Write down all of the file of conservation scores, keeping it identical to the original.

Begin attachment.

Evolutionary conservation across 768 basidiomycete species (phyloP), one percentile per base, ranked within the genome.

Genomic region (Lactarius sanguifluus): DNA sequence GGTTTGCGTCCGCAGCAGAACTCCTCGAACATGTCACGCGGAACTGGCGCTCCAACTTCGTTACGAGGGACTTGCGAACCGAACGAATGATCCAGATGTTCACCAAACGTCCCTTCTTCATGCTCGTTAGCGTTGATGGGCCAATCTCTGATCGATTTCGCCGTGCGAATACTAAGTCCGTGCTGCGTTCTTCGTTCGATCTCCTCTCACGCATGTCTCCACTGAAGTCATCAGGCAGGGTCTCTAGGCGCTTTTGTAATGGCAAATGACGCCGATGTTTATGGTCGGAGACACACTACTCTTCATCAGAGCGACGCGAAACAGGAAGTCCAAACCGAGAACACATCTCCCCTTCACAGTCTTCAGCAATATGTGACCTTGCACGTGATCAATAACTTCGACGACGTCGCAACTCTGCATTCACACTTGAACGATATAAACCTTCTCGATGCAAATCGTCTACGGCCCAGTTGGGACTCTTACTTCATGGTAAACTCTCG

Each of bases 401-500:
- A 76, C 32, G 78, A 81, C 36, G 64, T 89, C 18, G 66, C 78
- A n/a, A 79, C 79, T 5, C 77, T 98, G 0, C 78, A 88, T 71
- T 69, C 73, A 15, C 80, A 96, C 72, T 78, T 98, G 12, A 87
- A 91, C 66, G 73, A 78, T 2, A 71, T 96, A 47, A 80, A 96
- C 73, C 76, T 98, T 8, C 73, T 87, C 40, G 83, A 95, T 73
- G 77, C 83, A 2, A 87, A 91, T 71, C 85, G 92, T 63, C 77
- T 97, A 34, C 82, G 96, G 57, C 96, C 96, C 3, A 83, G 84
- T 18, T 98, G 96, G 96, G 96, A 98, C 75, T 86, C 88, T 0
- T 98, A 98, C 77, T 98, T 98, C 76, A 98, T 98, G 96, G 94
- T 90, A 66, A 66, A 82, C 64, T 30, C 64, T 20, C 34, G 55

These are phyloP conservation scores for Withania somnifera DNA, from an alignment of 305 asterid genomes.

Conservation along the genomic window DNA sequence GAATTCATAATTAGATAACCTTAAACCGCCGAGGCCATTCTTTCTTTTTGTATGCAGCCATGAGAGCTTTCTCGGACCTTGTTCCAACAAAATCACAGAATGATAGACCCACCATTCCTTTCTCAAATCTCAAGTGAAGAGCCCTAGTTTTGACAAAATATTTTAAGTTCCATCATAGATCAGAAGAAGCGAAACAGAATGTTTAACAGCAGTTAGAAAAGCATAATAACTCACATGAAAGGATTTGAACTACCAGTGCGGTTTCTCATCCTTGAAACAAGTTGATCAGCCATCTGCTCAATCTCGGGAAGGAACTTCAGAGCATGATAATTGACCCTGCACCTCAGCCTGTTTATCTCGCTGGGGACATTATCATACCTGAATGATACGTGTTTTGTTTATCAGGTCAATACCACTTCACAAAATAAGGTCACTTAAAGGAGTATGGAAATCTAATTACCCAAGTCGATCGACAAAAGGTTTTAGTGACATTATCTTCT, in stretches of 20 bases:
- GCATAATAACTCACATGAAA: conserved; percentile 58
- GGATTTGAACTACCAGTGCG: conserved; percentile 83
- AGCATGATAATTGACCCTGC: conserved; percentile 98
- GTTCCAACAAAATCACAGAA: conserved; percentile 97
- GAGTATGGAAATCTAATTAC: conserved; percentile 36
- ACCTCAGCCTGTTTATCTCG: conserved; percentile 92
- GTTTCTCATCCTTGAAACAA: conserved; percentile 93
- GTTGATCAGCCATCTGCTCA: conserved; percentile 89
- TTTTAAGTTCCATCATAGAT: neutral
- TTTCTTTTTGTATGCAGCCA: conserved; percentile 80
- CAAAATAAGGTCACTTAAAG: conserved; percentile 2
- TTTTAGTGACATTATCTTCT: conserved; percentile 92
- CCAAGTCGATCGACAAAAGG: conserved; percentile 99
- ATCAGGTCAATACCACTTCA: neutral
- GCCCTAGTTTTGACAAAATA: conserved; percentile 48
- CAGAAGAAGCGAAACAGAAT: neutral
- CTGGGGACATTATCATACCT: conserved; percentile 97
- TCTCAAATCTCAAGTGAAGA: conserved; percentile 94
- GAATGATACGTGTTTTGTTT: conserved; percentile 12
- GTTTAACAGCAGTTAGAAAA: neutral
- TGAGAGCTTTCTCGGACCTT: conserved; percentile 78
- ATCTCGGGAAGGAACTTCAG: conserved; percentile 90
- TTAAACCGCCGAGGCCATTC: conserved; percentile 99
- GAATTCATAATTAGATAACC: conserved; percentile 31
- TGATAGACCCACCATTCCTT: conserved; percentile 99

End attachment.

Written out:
Evolutionary conservation across 768 basidiomycete species (phyloP), one percentile per base, ranked within the genome.

Genomic region (Lactarius sanguifluus): DNA sequence GGTTTGCGTCCGCAGCAGAACTCCTCGAACATGTCACGCGGAACTGGCGCTCCAACTTCGTTACGAGGGACTTGCGAACCGAACGAATGATCCAGATGTTCACCAAACGTCCCTTCTTCATGCTCGTTAGCGTTGATGGGCCAATCTCTGATCGATTTCGCCGTGCGAATACTAAGTCCGTGCTGCGTTCTTCGTTCGATCTCCTCTCACGCATGTCTCCACTGAAGTCATCAGGCAGGGTCTCTAGGCGCTTTTGTAATGGCAAATGACGCCGATGTTTATGGTCGGAGACACACTACTCTTCATCAGAGCGACGCGAAACAGGAAGTCCAAACCGAGAACACATCTCCCCTTCACAGTCTTCAGCAATATGTGACCTTGCACGTGATCAATAACTTCGACGACGTCGCAACTCTGCATTCACACTTGAACGATATAAACCTTCTCGATGCAAATCGTCTACGGCCCAGTTGGGACTCTTACTTCATGGTAAACTCTCG

Each of bases 401-500:
- A 76, C 32, G 78, A 81, C 36, G 64, T 89, C 18, G 66, C 78
- A n/a, A 79, C 79, T 5, C 77, T 98, G 0, C 78, A 88, T 71
- T 69, C 73, A 15, C 80, A 96, C 72, T 78, T 98, G 12, A 87
- A 91, C 66, G 73, A 78, T 2, A 71, T 96, A 47, A 80, A 96
- C 73, C 76, T 98, T 8, C 73, T 87, C 40, G 83, A 95, T 73
- G 77, C 83, A 2, A 87, A 91, T 71, C 85, G 92, T 63, C 77
- T 97, A 34, C 82, G 96, G 57, C 96, C 96, C 3, A 83, G 84
- T 18, T 98, G 96, G 96, G 96, A 98, C 75, T 86, C 88, T 0
- T 98, A 98, C 77, T 98, T 98, C 76, A 98, T 98, G 96, G 94
- T 90, A 66, A 66, A 82, C 64, T 30, C 64, T 20, C 34, G 55

These are phyloP conservation scores for Withania somnifera DNA, from an alignment of 305 asterid genomes.

Conservation along the genomic window DNA sequence GAATTCATAATTAGATAACCTTAAACCGCCGAGGCCATTCTTTCTTTTTGTATGCAGCCATGAGAGCTTTCTCGGACCTTGTTCCAACAAAATCACAGAATGATAGACCCACCATTCCTTTCTCAAATCTCAAGTGAAGAGCCCTAGTTTTGACAAAATATTTTAAGTTCCATCATAGATCAGAAGAAGCGAAACAGAATGTTTAACAGCAGTTAGAAAAGCATAATAACTCACATGAAAGGATTTGAACTACCAGTGCGGTTTCTCATCCTTGAAACAAGTTGATCAGCCATCTGCTCAATCTCGGGAAGGAACTTCAGAGCATGATAATTGACCCTGCACCTCAGCCTGTTTATCTCGCTGGGGACATTATCATACCTGAATGATACGTGTTTTGTTTATCAGGTCAATACCACTTCACAAAATAAGGTCACTTAAAGGAGTATGGAAATCTAATTACCCAAGTCGATCGACAAAAGGTTTTAGTGACATTATCTTCT, in stretches of 20 bases:
- GCATAATAACTCACATGAAA: conserved; percentile 58
- GGATTTGAACTACCAGTGCG: conserved; percentile 83
- AGCATGATAATTGACCCTGC: conserved; percentile 98
- GTTCCAACAAAATCACAGAA: conserved; percentile 97
- GAGTATGGAAATCTAATTAC: conserved; percentile 36
- ACCTCAGCCTGTTTATCTCG: conserved; percentile 92
- GTTTCTCATCCTTGAAACAA: conserved; percentile 93
- GTTGATCAGCCATCTGCTCA: conserved; percentile 89
- TTTTAAGTTCCATCATAGAT: neutral
- TTTCTTTTTGTATGCAGCCA: conserved; percentile 80
- CAAAATAAGGTCACTTAAAG: conserved; percentile 2
- TTTTAGTGACATTATCTTCT: conserved; percentile 92
- CCAAGTCGATCGACAAAAGG: conserved; percentile 99
- ATCAGGTCAATACCACTTCA: neutral
- GCCCTAGTTTTGACAAAATA: conserved; percentile 48
- CAGAAGAAGCGAAACAGAAT: neutral
- CTGGGGACATTATCATACCT: conserved; percentile 97
- TCTCAAATCTCAAGTGAAGA: conserved; percentile 94
- GAATGATACGTGTTTTGTTT: conserved; percentile 12
- GTTTAACAGCAGTTAGAAAA: neutral
- TGAGAGCTTTCTCGGACCTT: conserved; percentile 78
- ATCTCGGGAAGGAACTTCAG: conserved; percentile 90
- TTAAACCGCCGAGGCCATTC: conserved; percentile 99
- GAATTCATAATTAGATAACC: conserved; percentile 31
- TGATAGACCCACCATTCCTT: conserved; percentile 99